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Filed 3/1/22 CERTIFIED FOR PUBLICATION IN THE COURT OF APPEAL OF THE STATE OF CALIFORNIA FIRST APPELLATE DISTRICT DIVISION FIVE MAYRA PEREZ, A161279 Plaintiff and Appellant, (San Francisco County Super. Ct. No. CGC-18-569711) v. CITY AND COUNTY OF SAN FRANCISCO, Defendant and Respondent. A police officer employed by the police department (Department) of the City and County of San Francisco (City) left his Department-approved firearm unsecured in his vehicle after returning home from an assigned training session. That evening his vehicle was burglarized and the firearm stolen. Soon thereafter, the son of Mayra Perez (Plaintiff) was killed with that weapon. Plaintiff sued the City, but the trial court granted the City’s motion for summary judgment, finding as a matter of law the officer’s conduct was not within the scope of his employment. We reverse. In the context of the enterprise of policing, a jury could reasonably find the officer’s failure to safely secure his weapon is “ ‘ “not so unusual or startling that it would seem unfair to include the loss resulting from it among other costs of 1 the employer’s business.” ’ ” (Farmers Ins. Group v. County of Santa Clara (1995) 11 Cal.4th 992, 1003 (Farmers).) BACKGROUND Marvin Cabuntala was an officer with the Department. The Department issued officers a “primary” firearm and also allowed—but did not require—officers to carry a secondary firearm when on duty, if that firearm had been approved and qualified by the Department. The Department also authorized officers to carry loaded handguns when off duty, as long as they had their Department identification and star with them. In 2015, the Department issued a bulletin governing firearm security in vehicles. The bulletin provided Department officers “are responsible for knowing the location of firearm(s) under their care and control; and ensuring those firearm(s) are secure at all times, whether on or off duty.” The bulletin set forth specific guidelines for securing firearms in an unattended vehicle and directed that, if an officer could not secure a firearm in accordance with the guidelines, the officer “shall not leave a firearm in an unattended vehicle.”1 Cabuntala had a primary firearm issued by the Department. He also owned a personal gun that the Department had approved and qualified as a secondary firearm. Cabuntala regularly carried this secondary firearm on duty, as was common among Department officers. He also regularly transported it in his vehicle while commuting to and from work. In addition, Cabuntala regularly carried this firearm when off duty, out of concern for his and his family’s safety due to his recognizability as a police officer. In addition to being an officer, Cabuntala was also a Department “specialist.” Specialists work with a special operations group outside of State law also requires peace officers to secure handguns in unattended vehicles. (Pen. Code, §§ 25140, 25452.) 1 2 patrol assignments, responding to incidents like hostage-taking and riot control. Cabuntala testified at his deposition that specialists are “on call 24/7” and that he has responded at all hours outside of his regular schedule.2 Specialists were not permitted to respond to incidents without a firearm. On August 11, 2017, the City assigned Cabuntala to a training session in a different county. He drove his personal vehicle from his home to the training site. Firearms were not allowed at the training session. However, Cabuntala brought his personal, secondary firearm with him when he drove to the training session, “Because I was in -- I was still in a police capacity working, and also . . . I believe the main reasons is the jail was right next door to the facility, and that was my reason for bringing it.”3 The temperature was hot the week of the training. The training was approximately eight hours, outdoors, and involved the participants running in a simulated scenario. Cabuntala wore full body protective clothing. He testified that he had a history of heat exhaustion that was documented with the Department, and he believed he suffered from symptoms of heat exhaustion that day. When the training was over, Cabuntala drove home, arriving shortly before the end of his scheduled work hours. That day, he failed to follow his The City submitted evidence that specialists are not on call. However, “[b]ecause this is an appeal from a grant of summary judgment . . . , . . . ‘our account of the facts is presented in the light most favorable to the nonmoving party below . . . and assumes that, for purposes of our analysis, [the nonmoving party’s] version of all disputed facts is the correct one.’ ” (Meridian Financial Services, Inc. v. Phan (2021) 67 Cal.App.5th 657, 668.) 2 The parties stipulated that the training session was adjacent to a county jail. 3 3 usual practice of securing his personal, secondary firearm inside his house. Instead, he left the firearm unsecured inside his vehicle. That night, Cabuntala’s vehicle was broken into and his firearm was stolen. Cabuntala did not realize the firearm was stolen until some days later. In the interim, the firearm was used to kill Plaintiff’s son. Plaintiff sued Cabuntala, the City, and others. The City moved for summary judgment on the ground that the undisputed facts demonstrated Cabuntala was not acting within the scope of his employment. The trial court agreed and granted summary judgment for the City. This appeal followed. DISCUSSION I. Standard of Review “We review the trial court’s decision to grant [the defendant’s] motion for summary judgment de novo. [Citation.] Summary judgment must be granted if all the papers and affidavits submitted, together with ‘all inferences reasonably deducible from the evidence’ and uncontradicted by other inferences or evidence, show ‘there is no triable issue as to any material fact and that the moving party is entitled to a judgment as a matter of law.’ (Code Civ. Proc., § 437c, subd. (c).) Where, as here, the defendant is the moving party, [the defendant] may meet the burden of showing a cause of action has no merit by proving one or more elements of the cause of action cannot be established. (See id., subd. (o)(1).) Once the defendant has met that burden, the burden shifts to the plaintiff to show the existence of a triable issue of material fact as to that cause of action. [Citation.] We must consider all evidence in the light most favorable to the nonmoving part[y], which in this case [is] the plaintiff[].” (Marez v. Lyft, Inc. (2020) 48 Cal.App.5th 569, 576–577 (Marez).) 4 II. Respondeat Superior A. Legal Principles “ ‘The doctrine of respondeat superior holds an employer liable for torts of its employees committed within the scope of their employment.’ ” (Marez, supra, 48 Cal.App.5th at p. 577.) “[R]espondeat superior applies to public and private employers alike.” (Mary M. v. City of Los Angeles (1991) 54 Cal.3d 202, 209 (Mary M.); see Gov. Code, § 815.2, subd. (a) [“A public entity is liable for injury proximately caused by an act or omission of an employee of the public entity within the scope of his employment if the act or omission would, apart from this section, have given rise to a cause of action against that employee or his personal representative.”].) “The question of scope of employment is ordinarily one of fact for the jury to determine.” (Mary M., at p. 221.) California courts use “two tests . . . ‘for scope of employment under the respondeat superior doctrine.’ [Citation.] ‘Under one test, the employer is liable if the activities that caused the employee to become an instrument of danger to others were undertaken with the employer’s permission and were of some benefit to the employer, or in the absence of proof of benefit, the activities constituted a customary incident of employment. [Citation.]’ [Citation.] The second test . . . provides ‘an employee’s conduct is within the scope of . . . employment if (1) the act performed was either required or incident to [the employee’s] duties or (2) the employee’s misconduct could be reasonably foreseen by the employer in any event.’ ” (Marez, supra, 48 Cal.App.5th at p. 577.) The application of these tests depends, in part, upon the underlying rationale behind respondeat superior. “[Respondeat superior] is based on ‘ “a rule of policy, a deliberate allocation of a risk. The losses caused by the torts 5 of employees, which as a practical matter are sure to occur in the conduct of the employer’s enterprise, are placed upon that enterprise itself, as a required cost of doing business.” ’ ” (Perez v. Van Groningen & Sons, Inc. (1986) 41 Cal.3d 962, 967 (Perez).) “[T]he central justification for respondeat superior[ is] that losses fairly attributable to an enterprise—those which foreseeably result from the conduct of the enterprise—should be allocated to the enterprise as a cost of doing business.” (Farmers, supra, 11 Cal.4th at p. 1004.) “The doctrine is a departure from the general tort principle that liability is based on fault. [Citation.] . . . Respondeat superior is based on ‘ “a deeply rooted sentiment” ’ that it would be unjust for an enterprise to disclaim responsibility for injuries occurring in the course of its characteristic activities.” (Mary M., supra, 54 Cal.3d at p. 208; see also Lindahl, 1 Modern Tort Law (2d ed. 2021) Employer Liability for Torts of Employees, § 7:4 [“The enterprise liability theory of liability, followed in California, provides that the modern and proper basis of vicarious liability of the master is not the master’s control or fault but the risks incident to the master’s enterprise.”].) “In some respects, the rationale underlying respondeat superior is similar to that underlying the Workers’ Compensation Act. Both fields of law allow recovery for the injured party irrespective of proof of the employer’s fault. Both are concerned with the allocation of the cost of industrial injury. [Citation.] ‘The proper test [for respondeat superior] bears far more resemblance to that which limits liability for worker’s compensation than to the test for negligence. The employer should be held to expect risks, to the public also, which arise “out of and in the course of” [the] employment of labor.’ ” (Perez, supra, 41 Cal.3d at pp. 967–968, fn. omitted.) Thus, for respondeat superior purposes, “ ‘A risk arises out of the employment when “in the context of the particular enterprise an employee’s conduct is not so 6 unusual or startling that it would seem unfair to include the loss resulting from it among other costs of the employer’s business. [Citations.] In other words, where the question is one of vicarious liability, the inquiry should be whether the risk was one ‘that may fairly be regarded as typical of or broadly incidental’ to the enterprise undertaken by the employer. [Citation.]” [Citation.] Accordingly, the employer’s liability extends beyond [the employer’s] actual or possible control of the employee to include risks inherent in or created by the enterprise.’ ” (Farmers, supra, 11 Cal.4th at p. 1003.) The scope of employment test we utilize in this case focuses on whether “the employee’s misconduct could be reasonably foreseen by the employer . . . .” (See Marez, supra, 48 Cal.App.5th at p. 577.) This test is based on the understanding that “ ‘[o]ne way to determine whether a risk is inherent in, or created by, an enterprise is to ask whether the actual occurrence was a generally foreseeable consequence of the activity. However, “foreseeability” in this context must be distinguished from “foreseeability” as a test for negligence. In the latter sense “foreseeable” means a level of probability which would lead a prudent person to take effective precautions whereas “foreseeability” as a test for respondeat superior merely means that in the context of the particular enterprise an employee’s conduct is not so unusual or startling that it would seem unfair to include the loss resulting from it among other costs of the employer’s business.’ ” (Farmers, supra, 11 Cal.4th at pp. 1003–1004.) Thus, “an employee’s tortious act may be within the scope of employment even if it contravenes an express company rule and confers no benefit to the employer.” (Id. at p. 1004.) In contrast, “an employer will not be held vicariously liable for an employee’s malicious or tortious conduct if the employee substantially deviates from the employment duties for personal purposes. [Citations.] Thus, if the employee . . . acts out of ‘personal malice 7 unconnected with the employment’ [citation], or if the misconduct is not an ‘outgrowth’ of the employment [citation], the employee is not acting within the scope of employment. Stated another way, ‘[i]f an employee’s tort is personal in nature, mere presence at the place of employment and attendance to occupational duties prior or subsequent to the offense will not give rise to a cause of action against the employer under the doctrine of respondeat superior.’ [Citation.] In such cases, the losses do not foreseeably result from the conduct of the employer’s enterprise and so are not fairly attributable to the employer as a cost of doing business.” (Id. at pp. 1004–1005.) Three policy objectives drive the analysis of scope of employment. (Mary M., supra, 54 Cal.3d at p. 214; Farmers, supra, 11 Cal.4th at p. 1013.) The first is “to prevent recurrence of the tortious conduct,” recognizing that imposing vicarious liability “ ‘ “creates a strong incentive for vigilance by those in a position ‘to guard substantially against the evil to be prevented.’ ” ’ ” (Farmers, at p. 1013.) The second policy objective is “to give greater assurance of compensation to the victim.” (Id. at p. 1016.) The third is to “ensure that the victim’s losses will be equitably borne by those who benefit from the enterprise that gave rise to the injury.” (Ibid.) Mary M. considered “whether the three policy objectives underlying respondeat superior would be achieved by applying the doctrine when a police officer on duty misuses [the officer’s] official authority and commits an act of rape.” (Mary M., supra, 54 Cal.3d at p. 214.) The court found the first objective would be achieved because “[t]he imposition of liability on public entities whose law enforcement officers commit sexual assaults while on duty would encourage the employers to take preventive measures,” and “would not be likely to cause public entities to take preventive measures that would impair the effectiveness of law enforcement activities. . . . ‘We doubt that 8 police departments would deprive their officers of weapons or preclude them from enforcing the laws . . . .’ ” (Id. at pp. 214–215.) The second objective also weighed in favor of liability, as the court noted both the Legislature and courts have recognized that holding a public entity vicariously liable “is an appropriate method to ensure that victims of police misconduct are compensated.” (Id. at pp. 215–216.) As for the third objective, the court reasoned, “society has granted police officers extraordinary power and authority over its citizenry. An officer who detains an individual is acting as the official representative of the state, with all of its coercive power. As visible symbols of that power, an officer is given a distinctively marked car, a uniform, a badge, and a gun. As one court commented, ‘police officers [exercise] the most awesome and dangerous power that a democratic state possesses with respect to its residents—the power to use lawful force to arrest and detain them.’ [Citation.] Inherent in this formidable power is the potential for abuse. The cost resulting from misuse of that power should be borne by the community, because of the substantial benefits that the community derives from the lawful exercise of police power.” (Id. at pp. 216– 217.) Two other cases cited by the parties further illustrate these principles. In Rodgers v. Kemper Constr. Co. (1975) 50 Cal.App.3d 608, a construction subcontractor maintained a trailer on a jobsite with showers and lockers for its employees. (Id. at pp. 614–615.) The subcontractor’s employees worked around the clock in three shifts, and supervisors in need of extra help would look in the trailer to see if any workers who had just completed a shift wanted to work overtime. (Id. at p. 615.) Workers kept beer in the trailer and sometimes drank there after a shift ended with supervisors’ knowledge and participation. (Ibid.) On the day in question, two of the subcontractor’s 9 workers drank beer from the trailer after work. (Ibid.) After a few hours, they approached the employee of another contractor, who was operating a bulldozer onsite, and asked for a ride; when he refused, they assaulted him and another who tried to come to his aid. (Id. at pp. 615–616.) The court affirmed the jury’s finding that the subcontractor was liable for the injuries, reasoning that even though the subcontractor’s employees were not on duty at the time of the assault, it took place on the jobsite; the employees’ presence on site after their shift ended was not unusual and was of some benefit to the subcontractor; the subcontractor knew and implicitly permitted off-duty employees to drink and socialize on site; and the dispute, over whether offduty employees are entitled to rides on work equipment, was an outgrowth of the employment relationship. (Id. at pp. 617–624.) On the other hand, in Farmers, a deputy sheriff working at the county jail sexually harassed other deputy sheriffs during work hours while the deputies were on duty. (Farmers, supra, 11 Cal.4th at pp. 998–999, 1007.) The Supreme Court found the conduct was not within the scope of employment: the harassing acts “were motivated for strictly personal reasons unrelated to the guarding of inmates or the performance of any other duty of a deputy sheriff at a county jail,” were “not reasonably necessary to [the harassing employee’s] comfort, convenience, health, and welfare while at work,” and were not “precipitated by a work-related dispute over the performance of his duties.” (Id. at p. 1007.) Moreover, while workplace sexual harassment in general is a foreseeable issue, the question for respondeat superior purposes is whether it is “ ‘ “ ‘typical of or broadly incidental’ to the enterprise undertaken by the employer.” ’ [Citations.] Thus, it is not enough that a risk be neither unusual nor startling as a general matter; rather, the risk must be evaluated in the context of the employer’s 10 particular enterprise,” and there was no evidence that workplace sexual harassment was “typical of or broadly incidental to the particular enterprise here—a county jail.” (Id. at p. 1009.) B. Police Officers’ Negligent Mishandling of Firearms Before turning to the specific facts of this case, we consider the risk that a police officer will negligently mishandle a firearm “in the context of [a police department’s] particular enterprise.”4 (Farmers, supra, 11 Cal.4th at p. 1009.) Firearms are critical to police officers’ ability to perform their jobs, even when they are not in active use: “[A holstered revolver] enables the officer to make arrests, to interrogate suspects, and to carry on [the officer’s] multifarious duties with the knowledge that if there develop serious resistance or threat of danger, [the officer] can protect . . . even against more than one potential assailant. . . . The gun provides effective means of law enforcement because it continually gives a measure of safety to the officer.” (Oakland Police Officers Association v. City of Oakland (1973) 30 Cal.App.3d 96, 100 [holding a police officer’s service revolver is safety equipment for purposes of the Labor Code].) “[P]eace officers must definitionally be always prepared to keep the peace, which in the American way of things requires a firearm to be at the ready.” (Sacramento County Deputy Sheriffs’ Assn. v. Other law enforcement agencies are engaged in similar enterprises as police departments and have employees with similar duties to police officers. However, because broader terms such as “law enforcement” and “peace officer” may also include other enterprises and duties, we will refer to the enterprise of policing/police departments and police officers. (See Gund v. County of Trinity (2020) 10 Cal.5th 503, 512 [discussing various constructions of the term “law enforcement”]; People v. Pennington (2017) 3 Cal.5th 786, 792–793 [“Chapter 4.5 [of the Pen. Code] contains over 100 sections and subdivisions authorizing public agencies to confer the status and powers of a peace officer on the members of a host of state and local personnel categories, subject to an intricate array of conditions and limitations.”].) 4 11 County of Sacramento (1990) 220 Cal.App.3d 280, 288, fn. 9; see also Riverside Sheriffs’ Assn. v. Board of Administration (2010) 184 Cal.App.4th 1, 12 [“tasks routinely associated with the job of peace officers” include “use [of] weapons”].) The central role of firearms in policing is fairly unique to this enterprise. “Few other occupations require the ability to possess a firearm . . . .” (In re Evans (1996) 49 Cal.App.4th 1263, 1271 [finding rational a statute’s limitation of the right to appeal a firearms prohibition to peace officers convicted of certain offenses, even though the statute did “not extend to any person whose occupation requires the use of a firearm”].) As Mary M. explained, police officers act “as the official representative of the state, with all of its coercive power,” and one of the “visible symbols of that power” is “a gun.” (Mary M., supra, 54 Cal.3d at p. 216.) The City points to one case finding as a matter of law that an officer’s off-duty negligent mishandling of his service revolver was not within the scope of employment, Henriksen v. City of Rialto (1993) 20 Cal.App.4th 1612 (Henriksen).5 We examine the reasoning in the case in detail. Henriksen, a city police officer, went to a bar after his shift ended to drink and socialize with others, including a longtime friend. (Id. at p. 1616.) Before going to the Another case cited by the parties involving an officer’s off-duty firearm use is inapposite. In Inouye v. County of Los Angeles (1994) 30 Cal.App.4th 278, an off-duty officer witnessed the plaintiff committing a public offense, attempted to make an arrest, and shot the plaintiff with his personal firearm when the plaintiff resisted. (Id. at p. 280.) The Court of Appeal held that, because state law authorized the officer to make an arrest when a public offense is committed in his presence, the officer was “indisputably” acting within the scope of employment when he shot the plaintiff while attempting to effectuate an arrest. (Id. at pp. 281 & fn. 3, 284.) 5 12 bar, Henriksen put his service revolver in his waistband; he testified the police department encouraged off-duty officers to carry their service revolvers. (Id. at pp. 1615–1616.) After the bar closed, the group moved to another location and, as Henriksen was walking, he adjusted his weapon and it discharged, hitting his friend. (Ibid.) In a divided opinion, the Court of Appeal affirmed summary judgment for the city. (Id. at p. 1614.) The majority reasoned, “the incident did not occur during working hours, was not accomplished by use of Henriksen’s authority as a police officer, did not occur in the course of acts that Henriksen was carrying out under his employer’s instructions or on his employer’s behalf[,] . . . did not occur after Henriksen had drunk alcohol provided by the employer or permitted by the employer on the employer’s premises[, and] . . . the relationship between Henriksen and [his friend] predated Henriksen’s employment by many years and did not arise out of the employment relationship.” (Id. at pp. 1619–1620.) The majority acknowledged that Henriksen’s firearm was city-issued and -authorized, and “[t]he risk which existed in the present case was the risk inherent in having an officer carry a gun while engaged in activities other than active law enforcement. . . . [¶] The question presented here is, to the extent the risk of harm could not be eliminated, who should bear the cost of the risk and any resulting injury?” (Henriksen, supra, 20 Cal.App.4th at p. 1620.) The majority analogized guns to automobiles because both were “potentially dangerous instrumentalit[ies]” and concluded that, like automobiles, the use of a gun must be for “employer business” to fall within the scope of employment. (Id. at pp. 1620–1621.) The majority concluded, “As with automobiles, when weapons are used for law enforcement purposes, liability for harm which results would properly extend to the employer. The mere presence of the weapon, however, without more is not sufficient to 13 impose liability on the employer for all of the employee’s actions.” (Id. at p. 1621.) The majority then considered whether the three policy objectives discussed in part II.A above supported this conclusion. As for the first, applying respondeat superior “might help to prevent recurrence of the conduct complained of if it induced [the city] to reverse its policy of permitting off-duty officers to carry loaded weapons. The negative impact of such a policy would be apparent because off-duty officers would be unable to appropriately respond to emergencies.” (Henriksen, supra, 20 Cal.App.4th at p. 1621.) The majority also found it unlikely that any improvement in “officer training in handling of weapons to minimize incidents” resulting from the application of vicarious liability “would have altered the result in the present case” because Henriksen was the officer in charge of such training. (Ibid.) The policy objective of assuring compensation for the victim was “inapplicable to the case before us because the question of compensating the victim is not directly presented in this appeal.”6 (Ibid.) As for the appropriateness of spreading the risk of loss among the beneficiaries of the enterprise, the majority noted the city had “taken steps to reduce the risk of harm” by The issue had been raised in a cross-complaint for indemnification filed by Henriksen against the city, based on the claim that his conduct was within the scope of his employment. (Henriksen, supra, 20 Cal.App.4th at p. 1615.) The majority applied the test for scope of employment as articulated in respondeat superior cases without explicitly discussing its applicability (id. at pp. 1618–1622); the dissenting justice opined that “the term ‘scope of employment’ has essentially the same meaning when used in connection with a public entity’s liability to the victim of a tortious act by its employee pursuant to respondeat superior as it does when used in connection with the public entity’s duty to indemnify and defend the employee upon whose actions the victim’s claim is based” (id. at p. 1633 (dis. opn. of Timlin, J.)). 6 14 providing training, and discussed cases in which “[t]he unpredictable consequences of alcohol consumption necessarily changed the evaluation of whether ‘in the context of the particular enterprise an employee’s conduct is . . . so unusual or startling that it would seem unfair to include the loss resulting from it among other costs of the employer’s business.’ ” (Id. at p. 1622.) The majority concluded Henriksen’s “consumption of alcohol changed the nature of the risk facing [the city] in permitting its off-duty officers to carry their weapons. To require indemnification in the present case would place [the city] in the position of assuming an unacceptable risk of liability for the actions of its off-duty officers.” (Ibid.) Instead, “[t]he officers themselves, when they make the decision to socialize after hours, are the ones in a position to take the necessary safeguards to mitigate any increased risk; if they fail to do so they, not the public, must bear the loss.” (Ibid.) The dissenting justice noted Henriksen’s evidence that, “even though he was ‘off shift’ (1) he was expected to perform law enforcement activities as they might arise, (2) he was encouraged to carry his service weapon for that purpose, (3) he was authorized to carry a particular type of weapon, and no other, when ‘off shift,’ and (4) it was only his status as a police officer which caused him to carry this weapon when ‘off shift.’ ” (Henriksen, supra, 20 Cal.App.4th at p. 1635 (dis. opn. of Timlin, J.).) Taking these facts as true, the dissenting justice concluded, “[the city] could reasonably foresee that Henriksen would not only be carrying the weapon but also that it might accidentally discharge and result in someone being shot.” (Id. at pp. 1635– 1636 (dis. opn. of Timlin, J.).) Henriksen’s alcohol consumption did not materially change this analysis: “for an employee who is expected to be ‘on call’ at all times, the fact of engagement in the normal activities of daily life, including attending social functions and some consumption of alcoholic 15 beverages, would not necessarily cause acts arising out of the employee’s work-related duties to fall outside the scope of employment.” (Id. at p. 1636 (dis. opn. of Timlin, J.).) The dissenting justice found the majority’s automobile analogy inappropriate because, “while an automobile . . . is a potentially dangerous instrumentality, it is not an inherently dangerous instrumentality. . . . It only becomes dangerous when it is improperly operated. In contrast, a gun’s inherent function is to cause death or injury. This function exists regardless of whether it is properly or improperly used. Thus, a gun is an inherently dangerous instrumentality.” (Henriksen, supra, 20 Cal.App.4th at p. 1637 (dis. opn. of Timlin, J.).) Finally, the dissenting justice disagreed with the majority’s analysis of the three policy objectives. The dissent rejected the majority’s conclusion that additional training would not have altered the outcome because “the record is entirely lacking in any evidence of how such officers were trained in the past, or how they could be trained in the future.” (Henriksen, supra, 20 Cal.App.4th at p. 1643 (dis. opn. of Timlin, J.).) Instead, the dissent found imposition of liability “would obviously motivate [the city] either to adopt a training program and rules governing the carrying of service revolvers by offduty officers or to adopt a policy forbidding its police officers from carrying their weapons while off duty. Either of these measures, in turn, would tend to limit, if not totally prevent, recurrence of the accidental discharge of weapons carried by off-duty officers.” (Ibid.) As for the second factor, the dissenting justice disagreed that the posture of the present case was dispositive because “[p]olicy considerations are applied to a class of circumstances, not to the circumstances of a particular case.” (Ibid.) In the class of circumstances presented by the case—“the negligent discharge of a 16 service revolver by an off duty peace officer, who was encouraged by his public entity employer to carry it while off duty”—finding the conduct within the scope of the officer’s employment would “mak[e] the employer also liable to the victim and thereby assur[e] the victim of a greater chance to be compensated for . . . injuries caused by the firing of the gun.” (Id. at p. 1644 (dis. opn. of Timlin, J.).) With respect to the third objective, the dissenting justice queried, “Given the majority’s recognition that there is a substantial benefit to the community from authorizing ‘off duty’ employees to carry weapons [citation], how can it be said, on the other hand, that the community should not bear the risks which accompany this benefit?” (Ibid.) Instead, “when the [city] authorizes and encourages its off-duty officers to carry their service guns so as to be better able to perform their law enforcement duties to protect the community . . . at all times, this ‘formidable power’ has the potential for abuse and the cost resulting from the off-duty officer’s misuse by negligence of such service weapon should be borne by the [city].” (Id. at p. 1645 (dis. opn. of Timlin, J.).) As for Henriksen’s consumption of alcohol, “it would seem that the risk involved in encouraging ‘off duty’ officers to carry weapons and expecting them to perform law enforcement activities as the need might arise inferentially would include the risk that any given ‘off duty’ police officer might have consumed alcoholic beverages (or have taken medication altering [the officer’s] physical or mental abilities, or be physically unwell and perhaps unsteady) shortly before being called upon to perform as a peace officer.” (Ibid.) C. Analysis of the City’s Liability To prevail on its summary judgment motion, the City must demonstrate Plaintiff’s cause of action has no merit by proving one or more 17 elements cannot be established. The City failed to do so.7 The evidence, viewed most favorably to Plaintiff, is as follows. The Department allows officers to carry approved, secondary firearms while on duty and officers regularly do so. There is no evidence that such firearms are required to be left at the police station after an officer’s shift is over; therefore, the Department knows or reasonably should know that officers transport these firearms on their commutes to and from work. The Department allows officers to carry handguns while off duty as long as they also carry indicia of their status as police officers. Department specialists may be called to respond to incidents at any time, and must carry a firearm when they respond. On August 11, 2017, Cabuntala—a Department officer and specialist—brought his Department-approved secondary firearm while traveling to a Department-assigned training session. He did so because he was on-duty and would be training near a county jail; a jury could infer Cabuntala thought he might be called to respond to an incident at the jail as an on-duty officer or specialist. The firearm was present in his vehicle upon his return home because he brought it to his assigned work location for these work-related purposes. We consider these facts in the context of the enterprise of policing, the centrality of firearms to that enterprise, and the underlying rationale for respondeat superior that “losses fairly attributable to an enterprise—those which foreseeably result from the conduct of the enterprise—should be allocated to the enterprise as a cost of doing business.” (Farmers, supra, 11 Cal.4th at p. 1004.) Given this context, a jury could reasonably find a We need not decide whether the City failed to meet its initial burden, as Plaintiff argues, because even assuming it satisfied this burden, Plaintiff established a triable issue of material fact. 7 18 nexus between the Department’s enterprise of policing and the risk that one of its officers would negligently fail to secure a Department-approved, secondary firearm upon returning home from work. (See Marez, supra, 48 Cal.App.5th at p. 582 [“ ‘[T]here must be “a nexus between the employee’s tort and the employment to ensure that liability is properly placed upon the employer.” ’ ”].) This stands in sharp contrast to the risk of workplace sexual harassment at issue in Farmers which, although foreseeable “as a general matter,” was not “typical of or broadly incidental to the particular enterprise” of the employer. (Farmers, at p. 1009.) Accordingly, we conclude a jury could reasonably find that Cabuntala’s negligent failure to secure his Departmentapproved firearm in an unattended vehicle upon returning home from a Department-assigned training fell within the scope of his employment. Henriksen does not alter this outcome. As an initial matter, it is readily distinguishable. Unlike in Henriksen, Cabuntala’s possession of a Department-approved firearm was not the sole factor linking his conduct to his employment, and Cabuntala had not consumed alcohol before the tortious act. More significantly, we reject the Henriksen majority’s reasoning because it fails to rigorously apply the rationale and objectives of California’s enterprise approach to respondeat superior liability. The comparison of a police officer’s misuse of a firearm to the misuse of an automobile fails to recognize the critical role of firearms in policing, as discussed above. The officer’s off-duty consumption of alcohol was not unforeseeable, but rather was part of the officer’s participation in normal activities. And the majority’s conclusion that the public should not bear the risk of liability ignores the fundamental justification for respondeat superior that “losses fairly attributable to an enterprise—those which foreseeably result from the 19 conduct of the enterprise—should be allocated to the enterprise as a cost of doing business.” (Farmers, supra, 11 Cal.4th at p. 1004.) In any event, the three policy objectives undergirding enterprise liability support our conclusion in this case. The goal of preventing recurrence of the tortious conduct is served, because imposition of respondeat superior would likely prompt police departments to utilize more selective hiring practices, impose stricter regulations, and provide more training with respect to the handling of firearms on and off duty.8 We note that the City does not suggest the imposition of liability will result in the Department barring officers, and particularly specialists, from carrying approved firearms off duty. Providing greater assurance of compensation to victims is also furthered. Finally, because the community benefits from police officers’ authorized handling of firearms, the objective of “ensur[ing] that the victim’s losses will be equitably borne by those who benefit from the enterprise that gave rise to the injury” (Farmers, supra, 11 Cal.4th at p. 1016) is served by With respect to hiring practices, for example, reforms have been suggested to either help police departments avoid hiring officers who were previously fired from other jurisdictions, or to mitigate the risk they will commit misconduct again if they are hired. (See Grunwald & Rappaport, The Wandering Officer (2020) 129 Yale L.J. 1676, 1759, 1762 [police departments hire such officers in part because they “do not always complete adequate background checks”; when knowingly hired, departments “should consider enhanced monitoring and support of [such officers] as a potential way to manage th[e] risk” of misconduct]; Assem. Floor Analysis of Sen. Bill No. 2 (2021-2022 Reg. Sess.) as amended Sept. 1, 2021, p. 4 [author’s statement in support of bill creating decertification procedure for peace officers, subsequently enacted and codified at Stats. 2021, ch. 409, noting problem of “officers committing misconduct . . . [who] resign or are fired from their employer only to get rehired at another law enforcement agency and continue to commit serious acts of misconduct”].) 8 20 imposing liability on police departments when officers negligently mishandle those firearms. (Mary M., supra, 54 Cal.3d at pp. 216–217.) We note that our reasoning does not extend beyond instances of officers’ negligent mishandling of firearms. An officer who intentionally uses his authorized firearm to, for example, damage a neighbor’s person or property as part of an ongoing dispute has “substantially deviate[d] from the employment duties for personal purposes” such that “the losses do not foreseeably result from the conduct of the employer’s enterprise and so are not fairly attributable to the employer as a cost of doing business.” (Farmers, supra, 11 Cal.4th at p. 1005, italics omitted.) A jury could reasonably conclude that Cabuntala, when he negligently failed to secure his firearm upon returning home from work, did not. The City failed to demonstrate that Plaintiff cannot establish respondeat superior liability as a matter of law.9 DISPOSITION The judgment is reversed. Plaintiff is awarded her costs on appeal. Because of this conclusion, we need not and do not decide certain other arguments raised in Plaintiff’s briefing: (1) the applicability and impact of the special/business errand exception to the going and coming rule (see Sumrall v. Modern Alloys, Inc. (2017) 10 Cal.App.5th 961, 964); (2) Cabuntala’s allegedly tortious acts of failing to secure his firearm when leaving the training and failing to realize sooner the firearm was stolen, and whether Plaintiff forfeited any arguments based on those acts; or (3) Cabuntala’s alleged heat exhaustion resulting from the training session. In addition, the City’s motion below sought summary judgment solely on the basis that Cabuntala was not acting within the scope of his employment. The trial court therefore did not rule on any of the other elements of Plaintiff’s claim, including proximate causation, and we express no opinion on the viability of those elements. 9 21 SIMONS, J. We concur. JACKSON, P. J. BURNS, J. (A161279) 22 Perez v. City and County of San Francisco (A161279) Trial Judge: Hon. Ethan P. Schulman Trial Court: San Francisco County Superior Court Attorneys: Cotchett, Pitre, & McCarthy LLP, Frank M. Pitre and Donald Magilligan; Law Office of Valerie T. McGinty, Valerie T. McGinty for Plaintiff and Appellant. Dennis Herrera, City Attorney, Meredith Osborn, Chief Trial Deputy, James Hannawalt, Deputy City Attorney, for Defendant and Respondent. 23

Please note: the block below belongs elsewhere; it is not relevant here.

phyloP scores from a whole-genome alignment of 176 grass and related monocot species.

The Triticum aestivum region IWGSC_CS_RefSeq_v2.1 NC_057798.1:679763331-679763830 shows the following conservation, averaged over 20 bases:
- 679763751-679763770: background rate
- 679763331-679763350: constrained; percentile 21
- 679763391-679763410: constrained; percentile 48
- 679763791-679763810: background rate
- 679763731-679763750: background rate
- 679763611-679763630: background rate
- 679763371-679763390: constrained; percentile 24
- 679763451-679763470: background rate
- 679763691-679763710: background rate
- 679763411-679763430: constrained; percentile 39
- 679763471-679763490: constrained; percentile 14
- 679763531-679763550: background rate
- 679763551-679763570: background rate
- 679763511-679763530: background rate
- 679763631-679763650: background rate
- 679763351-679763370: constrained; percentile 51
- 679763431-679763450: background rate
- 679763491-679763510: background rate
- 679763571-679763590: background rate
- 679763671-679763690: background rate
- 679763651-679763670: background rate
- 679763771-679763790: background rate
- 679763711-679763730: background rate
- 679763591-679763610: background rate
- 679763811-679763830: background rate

Primary Holding
A jury could reasonably find that a police officer’s failure to safely secure his personal weapon is “not so unusual or startling that it would seem unfair to include the loss resulting from it among other costs of the employer’s business.”